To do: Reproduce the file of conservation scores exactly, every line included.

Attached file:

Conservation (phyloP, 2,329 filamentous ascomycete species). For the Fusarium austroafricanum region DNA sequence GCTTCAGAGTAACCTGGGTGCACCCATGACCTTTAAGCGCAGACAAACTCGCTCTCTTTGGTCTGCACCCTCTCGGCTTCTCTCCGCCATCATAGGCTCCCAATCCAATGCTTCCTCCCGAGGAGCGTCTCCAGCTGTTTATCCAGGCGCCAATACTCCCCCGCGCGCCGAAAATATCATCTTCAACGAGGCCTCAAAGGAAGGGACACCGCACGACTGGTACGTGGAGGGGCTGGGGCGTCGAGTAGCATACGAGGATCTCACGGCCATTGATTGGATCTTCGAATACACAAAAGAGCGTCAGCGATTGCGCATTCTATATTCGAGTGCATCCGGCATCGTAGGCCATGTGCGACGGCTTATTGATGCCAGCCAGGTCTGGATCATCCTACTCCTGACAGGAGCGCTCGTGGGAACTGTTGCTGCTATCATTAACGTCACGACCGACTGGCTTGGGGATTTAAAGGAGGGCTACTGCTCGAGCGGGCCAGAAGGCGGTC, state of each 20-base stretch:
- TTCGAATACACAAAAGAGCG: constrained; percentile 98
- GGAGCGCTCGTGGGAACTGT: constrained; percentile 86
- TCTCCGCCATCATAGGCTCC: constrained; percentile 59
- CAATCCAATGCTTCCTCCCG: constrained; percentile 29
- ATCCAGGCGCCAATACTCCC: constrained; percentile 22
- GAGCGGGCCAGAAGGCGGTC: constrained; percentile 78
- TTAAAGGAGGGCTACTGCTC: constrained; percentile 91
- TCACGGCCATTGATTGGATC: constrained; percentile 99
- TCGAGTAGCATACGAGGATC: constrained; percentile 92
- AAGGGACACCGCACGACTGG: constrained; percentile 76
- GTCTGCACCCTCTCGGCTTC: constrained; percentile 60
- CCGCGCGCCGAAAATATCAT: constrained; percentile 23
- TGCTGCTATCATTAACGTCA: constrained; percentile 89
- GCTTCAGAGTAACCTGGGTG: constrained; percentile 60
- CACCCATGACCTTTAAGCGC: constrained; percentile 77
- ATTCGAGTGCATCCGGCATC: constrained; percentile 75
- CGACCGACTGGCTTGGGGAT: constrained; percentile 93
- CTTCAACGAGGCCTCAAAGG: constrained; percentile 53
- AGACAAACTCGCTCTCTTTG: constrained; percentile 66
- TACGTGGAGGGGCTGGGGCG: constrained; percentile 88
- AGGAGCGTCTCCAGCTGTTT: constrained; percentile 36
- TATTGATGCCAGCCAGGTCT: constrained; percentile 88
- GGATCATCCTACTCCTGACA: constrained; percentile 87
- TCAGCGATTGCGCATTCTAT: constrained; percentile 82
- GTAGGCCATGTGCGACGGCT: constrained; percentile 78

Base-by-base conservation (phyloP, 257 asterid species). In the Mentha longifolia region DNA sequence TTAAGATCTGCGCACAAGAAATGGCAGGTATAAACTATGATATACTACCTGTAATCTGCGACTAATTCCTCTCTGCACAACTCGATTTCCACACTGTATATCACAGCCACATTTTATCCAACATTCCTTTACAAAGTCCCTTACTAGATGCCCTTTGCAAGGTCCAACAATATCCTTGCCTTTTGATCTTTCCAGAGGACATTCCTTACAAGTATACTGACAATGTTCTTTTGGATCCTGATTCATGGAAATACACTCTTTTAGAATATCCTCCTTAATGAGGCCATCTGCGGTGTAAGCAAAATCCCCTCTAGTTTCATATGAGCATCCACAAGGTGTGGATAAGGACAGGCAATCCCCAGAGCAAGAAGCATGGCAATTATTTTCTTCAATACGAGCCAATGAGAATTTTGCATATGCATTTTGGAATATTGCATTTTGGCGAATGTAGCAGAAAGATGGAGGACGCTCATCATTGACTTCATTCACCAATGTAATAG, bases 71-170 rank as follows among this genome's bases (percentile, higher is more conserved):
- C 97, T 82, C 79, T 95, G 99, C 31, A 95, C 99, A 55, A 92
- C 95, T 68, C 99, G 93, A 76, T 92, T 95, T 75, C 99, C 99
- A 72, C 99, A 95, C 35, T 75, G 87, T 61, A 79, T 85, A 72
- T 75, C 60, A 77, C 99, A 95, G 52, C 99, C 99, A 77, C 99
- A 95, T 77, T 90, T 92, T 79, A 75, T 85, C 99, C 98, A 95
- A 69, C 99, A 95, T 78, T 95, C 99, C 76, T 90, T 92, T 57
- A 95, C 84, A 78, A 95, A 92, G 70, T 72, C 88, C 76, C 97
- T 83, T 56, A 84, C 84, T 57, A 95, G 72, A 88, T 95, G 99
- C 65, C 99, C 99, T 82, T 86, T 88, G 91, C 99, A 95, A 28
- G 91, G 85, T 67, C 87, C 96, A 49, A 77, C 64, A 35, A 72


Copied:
Conservation (phyloP, 2,329 filamentous ascomycete species). For the Fusarium austroafricanum region DNA sequence GCTTCAGAGTAACCTGGGTGCACCCATGACCTTTAAGCGCAGACAAACTCGCTCTCTTTGGTCTGCACCCTCTCGGCTTCTCTCCGCCATCATAGGCTCCCAATCCAATGCTTCCTCCCGAGGAGCGTCTCCAGCTGTTTATCCAGGCGCCAATACTCCCCCGCGCGCCGAAAATATCATCTTCAACGAGGCCTCAAAGGAAGGGACACCGCACGACTGGTACGTGGAGGGGCTGGGGCGTCGAGTAGCATACGAGGATCTCACGGCCATTGATTGGATCTTCGAATACACAAAAGAGCGTCAGCGATTGCGCATTCTATATTCGAGTGCATCCGGCATCGTAGGCCATGTGCGACGGCTTATTGATGCCAGCCAGGTCTGGATCATCCTACTCCTGACAGGAGCGCTCGTGGGAACTGTTGCTGCTATCATTAACGTCACGACCGACTGGCTTGGGGATTTAAAGGAGGGCTACTGCTCGAGCGGGCCAGAAGGCGGTC, state of each 20-base stretch:
- TTCGAATACACAAAAGAGCG: constrained; percentile 98
- GGAGCGCTCGTGGGAACTGT: constrained; percentile 86
- TCTCCGCCATCATAGGCTCC: constrained; percentile 59
- CAATCCAATGCTTCCTCCCG: constrained; percentile 29
- ATCCAGGCGCCAATACTCCC: constrained; percentile 22
- GAGCGGGCCAGAAGGCGGTC: constrained; percentile 78
- TTAAAGGAGGGCTACTGCTC: constrained; percentile 91
- TCACGGCCATTGATTGGATC: constrained; percentile 99
- TCGAGTAGCATACGAGGATC: constrained; percentile 92
- AAGGGACACCGCACGACTGG: constrained; percentile 76
- GTCTGCACCCTCTCGGCTTC: constrained; percentile 60
- CCGCGCGCCGAAAATATCAT: constrained; percentile 23
- TGCTGCTATCATTAACGTCA: constrained; percentile 89
- GCTTCAGAGTAACCTGGGTG: constrained; percentile 60
- CACCCATGACCTTTAAGCGC: constrained; percentile 77
- ATTCGAGTGCATCCGGCATC: constrained; percentile 75
- CGACCGACTGGCTTGGGGAT: constrained; percentile 93
- CTTCAACGAGGCCTCAAAGG: constrained; percentile 53
- AGACAAACTCGCTCTCTTTG: constrained; percentile 66
- TACGTGGAGGGGCTGGGGCG: constrained; percentile 88
- AGGAGCGTCTCCAGCTGTTT: constrained; percentile 36
- TATTGATGCCAGCCAGGTCT: constrained; percentile 88
- GGATCATCCTACTCCTGACA: constrained; percentile 87
- TCAGCGATTGCGCATTCTAT: constrained; percentile 82
- GTAGGCCATGTGCGACGGCT: constrained; percentile 78

Base-by-base conservation (phyloP, 257 asterid species). In the Mentha longifolia region DNA sequence TTAAGATCTGCGCACAAGAAATGGCAGGTATAAACTATGATATACTACCTGTAATCTGCGACTAATTCCTCTCTGCACAACTCGATTTCCACACTGTATATCACAGCCACATTTTATCCAACATTCCTTTACAAAGTCCCTTACTAGATGCCCTTTGCAAGGTCCAACAATATCCTTGCCTTTTGATCTTTCCAGAGGACATTCCTTACAAGTATACTGACAATGTTCTTTTGGATCCTGATTCATGGAAATACACTCTTTTAGAATATCCTCCTTAATGAGGCCATCTGCGGTGTAAGCAAAATCCCCTCTAGTTTCATATGAGCATCCACAAGGTGTGGATAAGGACAGGCAATCCCCAGAGCAAGAAGCATGGCAATTATTTTCTTCAATACGAGCCAATGAGAATTTTGCATATGCATTTTGGAATATTGCATTTTGGCGAATGTAGCAGAAAGATGGAGGACGCTCATCATTGACTTCATTCACCAATGTAATAG, bases 71-170 rank as follows among this genome's bases (percentile, higher is more conserved):
- C 97, T 82, C 79, T 95, G 99, C 31, A 95, C 99, A 55, A 92
- C 95, T 68, C 99, G 93, A 76, T 92, T 95, T 75, C 99, C 99
- A 72, C 99, A 95, C 35, T 75, G 87, T 61, A 79, T 85, A 72
- T 75, C 60, A 77, C 99, A 95, G 52, C 99, C 99, A 77, C 99
- A 95, T 77, T 90, T 92, T 79, A 75, T 85, C 99, C 98, A 95
- A 69, C 99, A 95, T 78, T 95, C 99, C 76, T 90, T 92, T 57
- A 95, C 84, A 78, A 95, A 92, G 70, T 72, C 88, C 76, C 97
- T 83, T 56, A 84, C 84, T 57, A 95, G 72, A 88, T 95, G 99
- C 65, C 99, C 99, T 82, T 86, T 88, G 91, C 99, A 95, A 28
- G 91, G 85, T 67, C 87, C 96, A 49, A 77, C 64, A 35, A 72